On the other hand, it is difficult to know what we could possibly do to stop an invasive such as Pine Needle Scale, which I’ve written about frequently. The reality is, the Red Pines will die, and other species will reclaim their place in the sun. Perhaps the question as to whether or not to fight an invasive isn’t the only one we should consider. Another question might have to do with lessons learned. On our visit to Dodge Park we had the pleasure of chatting with a DCR supervisor who was happy to answer our questions. She said that one of the factors that promoted this particular epidemic was the Great Worcester Tornado of 1953. The tornado passed through this part of the City and obliterated much of the standing shade trees. Replanting at the time relied heavily on one particular species of maple, a species highly susceptible to the Beetle. Mono species populations packed in too tightly are in general more vulnerable to the spread of disease. This is true of Red Pines, Maples and who knows what else. Diversity, in the face of global travel and global warming, is likely a very good thing.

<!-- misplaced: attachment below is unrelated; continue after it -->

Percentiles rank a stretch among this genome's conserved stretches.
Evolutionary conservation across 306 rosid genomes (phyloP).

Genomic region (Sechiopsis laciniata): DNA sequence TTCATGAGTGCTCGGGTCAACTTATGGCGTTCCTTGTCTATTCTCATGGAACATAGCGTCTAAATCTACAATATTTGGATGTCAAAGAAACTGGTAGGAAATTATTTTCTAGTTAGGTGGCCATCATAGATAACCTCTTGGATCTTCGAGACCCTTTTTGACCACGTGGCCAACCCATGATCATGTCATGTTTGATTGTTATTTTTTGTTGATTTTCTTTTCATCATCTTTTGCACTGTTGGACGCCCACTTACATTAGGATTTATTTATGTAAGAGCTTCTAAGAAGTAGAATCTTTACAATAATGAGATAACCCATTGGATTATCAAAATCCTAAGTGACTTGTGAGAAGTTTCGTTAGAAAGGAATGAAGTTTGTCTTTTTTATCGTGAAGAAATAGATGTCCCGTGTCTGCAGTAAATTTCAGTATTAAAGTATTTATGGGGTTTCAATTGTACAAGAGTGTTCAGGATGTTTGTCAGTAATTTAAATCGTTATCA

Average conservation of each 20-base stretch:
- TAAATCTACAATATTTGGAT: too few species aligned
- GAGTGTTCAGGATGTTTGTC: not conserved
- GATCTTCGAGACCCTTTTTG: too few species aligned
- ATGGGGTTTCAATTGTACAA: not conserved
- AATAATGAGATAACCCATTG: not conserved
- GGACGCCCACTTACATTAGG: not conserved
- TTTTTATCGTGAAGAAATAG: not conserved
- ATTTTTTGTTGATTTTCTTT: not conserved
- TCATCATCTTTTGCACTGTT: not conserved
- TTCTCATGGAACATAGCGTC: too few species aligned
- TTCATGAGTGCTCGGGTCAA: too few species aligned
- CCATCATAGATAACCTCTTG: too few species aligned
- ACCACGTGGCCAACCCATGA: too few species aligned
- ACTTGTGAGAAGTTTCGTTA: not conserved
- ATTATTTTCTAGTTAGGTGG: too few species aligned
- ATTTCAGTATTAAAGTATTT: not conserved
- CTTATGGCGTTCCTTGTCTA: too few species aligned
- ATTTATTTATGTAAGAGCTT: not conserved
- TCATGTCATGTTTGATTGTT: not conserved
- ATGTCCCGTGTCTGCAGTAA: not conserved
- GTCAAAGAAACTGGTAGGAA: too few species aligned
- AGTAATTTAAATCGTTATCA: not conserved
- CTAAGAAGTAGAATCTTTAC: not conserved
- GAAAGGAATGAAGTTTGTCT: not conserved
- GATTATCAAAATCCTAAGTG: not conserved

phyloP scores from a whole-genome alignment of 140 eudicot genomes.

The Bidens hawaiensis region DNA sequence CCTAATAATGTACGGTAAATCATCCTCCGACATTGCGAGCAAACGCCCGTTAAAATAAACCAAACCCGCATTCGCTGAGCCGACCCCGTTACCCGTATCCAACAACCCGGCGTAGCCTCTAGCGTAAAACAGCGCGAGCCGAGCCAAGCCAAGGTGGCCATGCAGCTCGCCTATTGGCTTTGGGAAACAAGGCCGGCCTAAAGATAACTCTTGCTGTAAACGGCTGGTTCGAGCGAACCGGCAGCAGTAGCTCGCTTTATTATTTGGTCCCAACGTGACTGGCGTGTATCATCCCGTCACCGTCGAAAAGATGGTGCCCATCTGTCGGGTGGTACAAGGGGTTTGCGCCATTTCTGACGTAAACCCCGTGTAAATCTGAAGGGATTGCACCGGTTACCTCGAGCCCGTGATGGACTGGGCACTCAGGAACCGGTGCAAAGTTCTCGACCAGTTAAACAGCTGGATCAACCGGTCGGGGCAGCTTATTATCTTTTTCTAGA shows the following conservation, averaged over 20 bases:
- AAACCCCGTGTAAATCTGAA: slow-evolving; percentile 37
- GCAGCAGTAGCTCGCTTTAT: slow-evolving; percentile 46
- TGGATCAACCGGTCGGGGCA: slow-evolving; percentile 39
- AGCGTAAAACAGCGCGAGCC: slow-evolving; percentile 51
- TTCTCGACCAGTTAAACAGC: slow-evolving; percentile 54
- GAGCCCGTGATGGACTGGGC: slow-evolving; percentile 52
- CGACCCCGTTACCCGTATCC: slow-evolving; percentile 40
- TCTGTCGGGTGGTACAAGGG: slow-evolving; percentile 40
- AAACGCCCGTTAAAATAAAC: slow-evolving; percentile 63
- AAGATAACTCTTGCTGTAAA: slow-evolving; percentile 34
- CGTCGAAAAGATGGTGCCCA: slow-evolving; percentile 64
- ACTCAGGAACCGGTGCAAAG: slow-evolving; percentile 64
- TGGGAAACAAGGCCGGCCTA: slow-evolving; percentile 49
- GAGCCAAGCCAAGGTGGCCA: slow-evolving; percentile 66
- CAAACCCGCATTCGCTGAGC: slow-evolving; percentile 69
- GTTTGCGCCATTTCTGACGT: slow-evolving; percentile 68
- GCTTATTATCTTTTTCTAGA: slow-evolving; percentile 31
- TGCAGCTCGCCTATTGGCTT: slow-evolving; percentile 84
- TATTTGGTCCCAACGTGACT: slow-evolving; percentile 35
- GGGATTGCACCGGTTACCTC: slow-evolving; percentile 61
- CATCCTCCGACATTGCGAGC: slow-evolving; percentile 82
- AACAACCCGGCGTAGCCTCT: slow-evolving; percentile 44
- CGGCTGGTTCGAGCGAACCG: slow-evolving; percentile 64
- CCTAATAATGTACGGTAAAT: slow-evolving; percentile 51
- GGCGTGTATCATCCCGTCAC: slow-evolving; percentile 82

I’m happy to announce the creation of a new portfolio at my web site, The Last Witnesses. You can find it by clicking here, and then going to the portfolio drop down box.
All the residents of the four towns taken to create the Quabbin Reservoir, Enfield, Greenwich, Prescott and Dana, were off the land by late in 1938. Their dwellings were removed to ground level, and most of the locations of their homes and farms were subsequently flooded. You can still see signs of what was, however, at a number of the 55 gates that surround the Reservoir. Probably the most famous site is at Dana Common, a two mile walk in at Gate 40. There you can see the town Common with its roads and cellar holes. You feel like you’re in a small New England town, except of course for the fact that you only see cellar holes. No buildings, and no people.
There is another sign of life, however. Along many of the paths and roads inside the gates, you will find trees that had obviously been planted, and cared for, by the residents. You find them along the sides of roads, in meadows and at Dana Common. These trees are now of course very old. I’m guessing that some are over 150 years old. But, amazingly, many are still open for business. They seem to show their age in the winter, and the many twists, turns and gnarls of their branches suggests that they have seen much. In the spring, however, most of these obviously quite tough maples and oaks seem to make a come back. Of course, there are many former residents of the four towns who are still very much alive. These trees though still stand in the same locations as representations of the lives of those residents. They’ve been watching over the land, day in and day out, since 1938. It seems likely that they will continue to be the last witnesses for many years to come.